SEPTEMBER 11 — The public caning of two women by the Terengganu Syariah High Court on September 3 is indicative that discrimination towards the LGBT population in Malaysia direly needs to be addressed.
Discrimination is costly to a country: The more we allow stigma and violence to flourish, the more the country loses with regards to its economic and social well-being.
A 2016 World Bank study found that homophobia alone was estimated to cost India’s economy up to US$32 billion (RM133 billion) a year, approximately 1.7% of its gross domestic product (GDP). A 2015 World Bank report also estimated that anti-LGBT discrimination can cost a nation up to 1 per cent of its GDP a year.
Based on Malaysia’s GDP value in 2017, this would amount to RM13.53 billion of losses per year, which is approximately 50% of the amount allocated to healthcare for Malaysia's Budget 2018.
The economic losses as a result of LGBT discrimination could thus be considered significant. The billions in losses stem from the fact that discrimination and persecution of LGBT persons begin from their youth to adulthood, from family units to society. This has a severe and adverse impact on the ability of LGBT people to contribute to society, such as their productivity and health.
To illustrate the severity of discrimination on their health, LGBT persons have been found to have heightened risk in developing physical health problems associated with chronic stress, such as immunity dysfunction and obesity.
Sexual minority adults who faced higher levels of family rejection were more likely to report attempted suicide, high levels of depression, illegal drug use and unprotected sex. Family rejection was also found to predict levels of depression, suicidal ideations and sexual risk behaviours among transgender youths.
In addition to greater health risks, LGBT people often face discrimination in accessing healthcare. These barriers, coupled with incidences of violent hate crimes where an LGBT person is assaulted or murdered, have been linked to shorter life expectancies. This severely limits the contributions such a person could contribute to society and economic growth.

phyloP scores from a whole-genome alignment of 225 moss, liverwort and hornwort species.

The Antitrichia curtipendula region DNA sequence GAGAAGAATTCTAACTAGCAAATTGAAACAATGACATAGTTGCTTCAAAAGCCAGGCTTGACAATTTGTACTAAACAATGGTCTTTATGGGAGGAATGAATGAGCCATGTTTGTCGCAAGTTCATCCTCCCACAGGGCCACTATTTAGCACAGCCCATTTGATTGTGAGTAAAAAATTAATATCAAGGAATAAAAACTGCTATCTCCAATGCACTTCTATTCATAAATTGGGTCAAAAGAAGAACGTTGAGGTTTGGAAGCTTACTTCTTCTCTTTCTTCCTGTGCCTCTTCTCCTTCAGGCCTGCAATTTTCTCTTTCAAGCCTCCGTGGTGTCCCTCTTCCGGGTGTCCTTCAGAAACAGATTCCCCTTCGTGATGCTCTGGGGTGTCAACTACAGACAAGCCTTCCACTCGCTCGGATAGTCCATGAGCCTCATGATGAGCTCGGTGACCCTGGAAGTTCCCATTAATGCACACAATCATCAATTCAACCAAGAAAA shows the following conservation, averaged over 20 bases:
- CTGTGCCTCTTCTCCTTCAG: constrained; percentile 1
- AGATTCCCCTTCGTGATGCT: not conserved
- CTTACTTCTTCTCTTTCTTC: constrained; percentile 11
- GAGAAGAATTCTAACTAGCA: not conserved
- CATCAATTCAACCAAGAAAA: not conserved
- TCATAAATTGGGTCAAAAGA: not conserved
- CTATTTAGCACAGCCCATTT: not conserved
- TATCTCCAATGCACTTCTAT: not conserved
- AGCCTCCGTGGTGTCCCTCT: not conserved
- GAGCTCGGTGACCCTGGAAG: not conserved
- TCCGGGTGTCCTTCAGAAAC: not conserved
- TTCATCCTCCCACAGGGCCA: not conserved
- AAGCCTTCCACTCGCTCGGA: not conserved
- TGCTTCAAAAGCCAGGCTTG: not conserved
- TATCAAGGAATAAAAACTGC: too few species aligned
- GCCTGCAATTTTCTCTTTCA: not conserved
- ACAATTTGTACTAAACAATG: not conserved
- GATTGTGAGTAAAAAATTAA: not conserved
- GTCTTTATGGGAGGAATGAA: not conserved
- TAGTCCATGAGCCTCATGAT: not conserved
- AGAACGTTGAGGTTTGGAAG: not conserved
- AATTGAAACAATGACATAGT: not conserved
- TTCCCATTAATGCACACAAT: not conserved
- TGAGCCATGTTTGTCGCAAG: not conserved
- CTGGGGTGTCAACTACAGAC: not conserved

Violence towards LGBT persons also impacts on productivity and a nation’s growth. Children and adolescents who reported bullying in school and environments hostile towards persons who are LGBT, found it harder to concentrate in school, and had lower academic performances. This could lead to higher school dropout rates and discontinuation of studies, thereby limiting the capacity development of the nation’s human workforce.
Furthermore, workplaces hostile towards LGBT persons were found to drive talented people away from the workforce. Discriminatory environments and practices at work have been strongly associated with lower job satisfaction, higher levels of absentees and medical leaves, and greater tendencies to quit. This results in losses of skilled contributions to a company, reduction in productivity levels and losses to national economic output.
Taking into account the above factors, it is not surprising that stigma and discrimination to the LGBT population is actually costly to a nation. On the other hand, providing a safe, accepting environment that helps them to access basic needs, improve life conditions, enables them to reach their full potential and contribute to the nation.
Enabling environments must begin from home. Community leaders and members must work together to ensure they are informed about facts on sexual orientation and gender identity, and build an environment supportive of LGBT persons and their families. This is of paramount importance as family support and acceptance has been associated with greater self-esteem, social support, general health status, less depression, less substance abuse, less suicidal tendencies and higher quality of life among LGBT youths.
Providing accepting, positive workplaces and enforcing non-discriminatory policies have also been strongly linked to increase in job satisfaction, greater job commitment and staff retention. This results in greater productivity in workplaces and facilitates the growth of a company and a nation.
Increased acceptance of LGBT persons is strongly influenced by overall societal acceptance and decriminalisation. Therefore, removing laws that discriminate and prosecute LGBT behaviour, improving scientific knowledge and local narratives of LGBT persons is imperative.
Tackling and eliminating discrimination is beneficial not just for the LGBT community, but for society and for the country. Upholding the human rights and well-being of LGBT people is the right thing and smart thing to do.
To ensure the best lives for all citizens, and for Malaysia to harness the full economic potential of its people, Malaysia must begin to take seriously the damage of stigma and discrimination to marginalised populations, and to tackle it with the urgency it deserves.
*This is the personal opinion of the writer or publication and does not necessarily represent the views of Malay Mail.